The Invention of Lying Wow. I just realized exactly how much time has passed since my last update. It truly is amazing how fast time goes by. When I look at my dashboard, I see all these unfinished entries that I began putting together over the course of the last eight months. Perhaps someday in the near future, I might post them all as is. That is, if there is enough interest in seeing such poorly written drafts. Unfinished entries include: Inglourious Basterds, The Men Who Stare at Goats, my Top 10 Most anticipated films of 2010, and I think I might still have a Star Trek post lying around somewhere that never got published.  But anyways, let’s get on with the true subject of this post. Before we get started, however, I want to offer my apologies for not writing about something new. The truth is, it has become difficult for me to keep up with new films. Plus, I really hate going by myself. So it’s a catch-22 of sorts.

Those of you who have taken the time to get to know me will recall that I attend a church called Crossings. It meets in the Square Room on Sunday mornings. Cory Mounce decided to host a film discussion in the conference room last night, and the film he chose was The Invention of Lying. I thought this film had a lot to say if you were able to look past the surface.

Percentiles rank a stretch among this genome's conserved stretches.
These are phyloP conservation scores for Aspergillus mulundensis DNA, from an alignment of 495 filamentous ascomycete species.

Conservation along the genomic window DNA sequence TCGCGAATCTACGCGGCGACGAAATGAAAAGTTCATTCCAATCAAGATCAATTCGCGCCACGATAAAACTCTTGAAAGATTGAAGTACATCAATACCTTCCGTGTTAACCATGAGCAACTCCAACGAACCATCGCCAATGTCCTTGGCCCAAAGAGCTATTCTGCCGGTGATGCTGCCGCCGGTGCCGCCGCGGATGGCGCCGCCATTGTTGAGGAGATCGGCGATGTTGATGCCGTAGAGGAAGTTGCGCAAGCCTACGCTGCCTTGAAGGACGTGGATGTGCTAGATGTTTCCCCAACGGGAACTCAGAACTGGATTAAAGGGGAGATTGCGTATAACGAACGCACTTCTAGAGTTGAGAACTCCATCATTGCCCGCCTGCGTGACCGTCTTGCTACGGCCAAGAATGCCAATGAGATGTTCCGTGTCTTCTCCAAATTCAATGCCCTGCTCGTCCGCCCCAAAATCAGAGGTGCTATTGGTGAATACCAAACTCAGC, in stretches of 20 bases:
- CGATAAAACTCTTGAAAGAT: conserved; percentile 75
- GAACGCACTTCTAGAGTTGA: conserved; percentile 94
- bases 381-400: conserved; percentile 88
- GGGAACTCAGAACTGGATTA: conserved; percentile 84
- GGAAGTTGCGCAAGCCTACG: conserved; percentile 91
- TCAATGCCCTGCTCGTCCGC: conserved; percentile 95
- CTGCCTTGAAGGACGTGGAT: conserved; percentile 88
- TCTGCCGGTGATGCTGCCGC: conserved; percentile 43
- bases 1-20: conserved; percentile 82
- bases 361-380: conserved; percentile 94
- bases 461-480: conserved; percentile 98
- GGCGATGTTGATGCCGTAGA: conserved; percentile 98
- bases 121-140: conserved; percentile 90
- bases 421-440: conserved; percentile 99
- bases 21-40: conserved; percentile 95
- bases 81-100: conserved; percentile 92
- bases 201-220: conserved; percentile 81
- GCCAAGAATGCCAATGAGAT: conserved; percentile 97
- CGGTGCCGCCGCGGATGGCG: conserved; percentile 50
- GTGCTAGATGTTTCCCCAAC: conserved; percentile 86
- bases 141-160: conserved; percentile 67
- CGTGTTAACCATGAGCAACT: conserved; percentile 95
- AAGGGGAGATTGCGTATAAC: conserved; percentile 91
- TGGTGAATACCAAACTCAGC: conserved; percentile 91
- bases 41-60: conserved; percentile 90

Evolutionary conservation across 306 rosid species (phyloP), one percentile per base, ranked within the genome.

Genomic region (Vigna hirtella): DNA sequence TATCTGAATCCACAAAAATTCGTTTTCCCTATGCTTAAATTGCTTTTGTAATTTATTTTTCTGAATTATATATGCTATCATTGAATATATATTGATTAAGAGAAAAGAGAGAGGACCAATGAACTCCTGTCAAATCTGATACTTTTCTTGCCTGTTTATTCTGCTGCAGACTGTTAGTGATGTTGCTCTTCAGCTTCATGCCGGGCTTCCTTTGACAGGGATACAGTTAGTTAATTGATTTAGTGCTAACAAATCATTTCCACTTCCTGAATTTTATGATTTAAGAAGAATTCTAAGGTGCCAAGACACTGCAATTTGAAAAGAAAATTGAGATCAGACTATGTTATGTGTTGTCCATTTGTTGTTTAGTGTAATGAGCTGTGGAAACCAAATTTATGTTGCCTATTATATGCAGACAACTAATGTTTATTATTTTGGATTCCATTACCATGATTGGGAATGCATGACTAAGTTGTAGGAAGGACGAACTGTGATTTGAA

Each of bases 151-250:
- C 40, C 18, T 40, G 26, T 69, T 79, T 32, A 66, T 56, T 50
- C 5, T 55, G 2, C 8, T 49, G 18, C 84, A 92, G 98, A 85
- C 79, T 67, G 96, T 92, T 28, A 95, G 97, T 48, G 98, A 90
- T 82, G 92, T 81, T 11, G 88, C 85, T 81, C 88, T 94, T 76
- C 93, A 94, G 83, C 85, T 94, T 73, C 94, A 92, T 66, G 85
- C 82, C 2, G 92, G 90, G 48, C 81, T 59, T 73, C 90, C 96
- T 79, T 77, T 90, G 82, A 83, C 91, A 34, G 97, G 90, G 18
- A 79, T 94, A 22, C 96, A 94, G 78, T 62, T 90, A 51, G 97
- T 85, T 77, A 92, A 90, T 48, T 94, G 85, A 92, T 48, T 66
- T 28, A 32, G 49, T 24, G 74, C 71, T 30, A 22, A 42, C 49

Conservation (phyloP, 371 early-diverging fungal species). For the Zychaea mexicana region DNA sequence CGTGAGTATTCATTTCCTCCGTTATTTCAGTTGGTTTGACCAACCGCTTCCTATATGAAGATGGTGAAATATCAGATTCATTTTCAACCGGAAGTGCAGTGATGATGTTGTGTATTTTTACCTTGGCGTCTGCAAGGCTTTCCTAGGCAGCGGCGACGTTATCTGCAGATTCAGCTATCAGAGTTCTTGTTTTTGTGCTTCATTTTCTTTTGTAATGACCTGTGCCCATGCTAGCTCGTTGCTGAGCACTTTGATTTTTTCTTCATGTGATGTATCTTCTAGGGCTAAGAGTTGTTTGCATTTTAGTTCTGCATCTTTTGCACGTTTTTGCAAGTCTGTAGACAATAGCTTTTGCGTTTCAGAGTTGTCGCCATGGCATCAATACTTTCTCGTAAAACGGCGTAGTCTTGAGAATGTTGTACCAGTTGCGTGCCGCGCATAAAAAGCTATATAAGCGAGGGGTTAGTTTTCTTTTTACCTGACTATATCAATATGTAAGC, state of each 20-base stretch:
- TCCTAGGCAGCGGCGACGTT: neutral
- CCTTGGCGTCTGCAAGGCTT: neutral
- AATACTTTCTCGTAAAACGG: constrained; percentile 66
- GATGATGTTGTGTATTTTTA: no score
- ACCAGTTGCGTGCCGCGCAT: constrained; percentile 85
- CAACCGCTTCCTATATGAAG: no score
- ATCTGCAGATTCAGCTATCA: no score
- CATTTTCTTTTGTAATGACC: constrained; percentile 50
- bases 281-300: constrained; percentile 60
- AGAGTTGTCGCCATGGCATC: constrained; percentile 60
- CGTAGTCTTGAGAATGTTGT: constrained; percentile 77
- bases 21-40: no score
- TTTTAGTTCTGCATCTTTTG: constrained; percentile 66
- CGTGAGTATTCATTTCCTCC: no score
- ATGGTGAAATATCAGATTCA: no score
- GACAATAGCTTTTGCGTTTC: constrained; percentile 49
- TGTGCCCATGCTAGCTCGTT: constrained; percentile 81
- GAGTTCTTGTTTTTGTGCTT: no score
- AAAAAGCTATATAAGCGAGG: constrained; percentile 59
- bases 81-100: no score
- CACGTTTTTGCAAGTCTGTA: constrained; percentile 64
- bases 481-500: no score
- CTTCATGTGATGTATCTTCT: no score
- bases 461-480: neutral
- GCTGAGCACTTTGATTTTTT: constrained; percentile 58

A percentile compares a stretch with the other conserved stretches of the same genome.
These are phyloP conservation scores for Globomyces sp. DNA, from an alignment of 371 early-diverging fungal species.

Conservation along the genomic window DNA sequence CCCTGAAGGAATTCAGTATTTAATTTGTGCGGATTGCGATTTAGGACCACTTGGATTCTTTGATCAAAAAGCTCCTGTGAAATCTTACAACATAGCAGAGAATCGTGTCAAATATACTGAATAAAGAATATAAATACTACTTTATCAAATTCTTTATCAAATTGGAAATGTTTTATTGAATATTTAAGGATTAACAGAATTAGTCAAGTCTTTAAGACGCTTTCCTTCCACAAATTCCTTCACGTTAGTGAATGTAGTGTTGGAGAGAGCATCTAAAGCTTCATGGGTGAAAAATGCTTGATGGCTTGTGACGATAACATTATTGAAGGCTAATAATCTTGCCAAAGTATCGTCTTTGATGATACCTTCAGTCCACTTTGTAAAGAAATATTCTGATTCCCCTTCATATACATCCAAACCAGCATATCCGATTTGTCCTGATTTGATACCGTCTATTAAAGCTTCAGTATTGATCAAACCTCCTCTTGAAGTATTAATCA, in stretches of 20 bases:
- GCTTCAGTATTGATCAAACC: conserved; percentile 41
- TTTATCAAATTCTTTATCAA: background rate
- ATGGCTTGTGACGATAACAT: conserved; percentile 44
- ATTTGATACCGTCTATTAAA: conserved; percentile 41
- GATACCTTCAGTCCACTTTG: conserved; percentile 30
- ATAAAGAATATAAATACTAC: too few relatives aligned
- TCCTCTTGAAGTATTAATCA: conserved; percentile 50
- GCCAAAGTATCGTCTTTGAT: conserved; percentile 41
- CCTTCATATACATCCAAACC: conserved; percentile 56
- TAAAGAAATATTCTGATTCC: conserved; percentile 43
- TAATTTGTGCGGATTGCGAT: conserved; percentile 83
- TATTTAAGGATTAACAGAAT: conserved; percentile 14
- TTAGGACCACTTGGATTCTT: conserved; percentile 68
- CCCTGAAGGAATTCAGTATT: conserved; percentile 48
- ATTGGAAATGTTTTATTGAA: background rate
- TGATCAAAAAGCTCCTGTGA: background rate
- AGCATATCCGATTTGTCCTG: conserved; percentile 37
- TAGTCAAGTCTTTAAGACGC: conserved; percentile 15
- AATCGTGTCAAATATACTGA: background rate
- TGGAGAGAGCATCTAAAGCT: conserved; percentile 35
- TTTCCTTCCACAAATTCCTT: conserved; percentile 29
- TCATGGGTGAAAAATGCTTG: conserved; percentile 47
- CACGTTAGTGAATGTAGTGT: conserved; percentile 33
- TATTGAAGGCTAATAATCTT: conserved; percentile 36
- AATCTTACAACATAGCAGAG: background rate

Note: There are spoilers below, so do not continue unless you have seen the film or unless spoilers do not matter to you.

The general synposis of the film is that Mark Bellison (Ricky Gervais) is a screenwriter for a company called Lecture Films. They produce documentaries. He is quite unsuccessful at his job, not to mention other aspects of his life. At the beginning of the film, he is meeting up with a woman by the name of Anna McDoogles (Jennifer Garner). The two have a date planned, and oh…did I mention in this fictional world, nobody can tell a lie? Imagine the awkwardness of a first date where you’re just not feeling any chemistry and you have to be brutally honest with the other person. But I digress. Mark meets up with Anna, and after a really awkward scene in her apartment (bear with it, that really is the worst part of this film) they proceed to dinner. Anna admits that she finds Mark unattractive, doubly so since he’s financially unsuccessful. Later, she e-mails him and tells him that while she did have a good time with him, she can’t be with him because they aren’t a genetic match.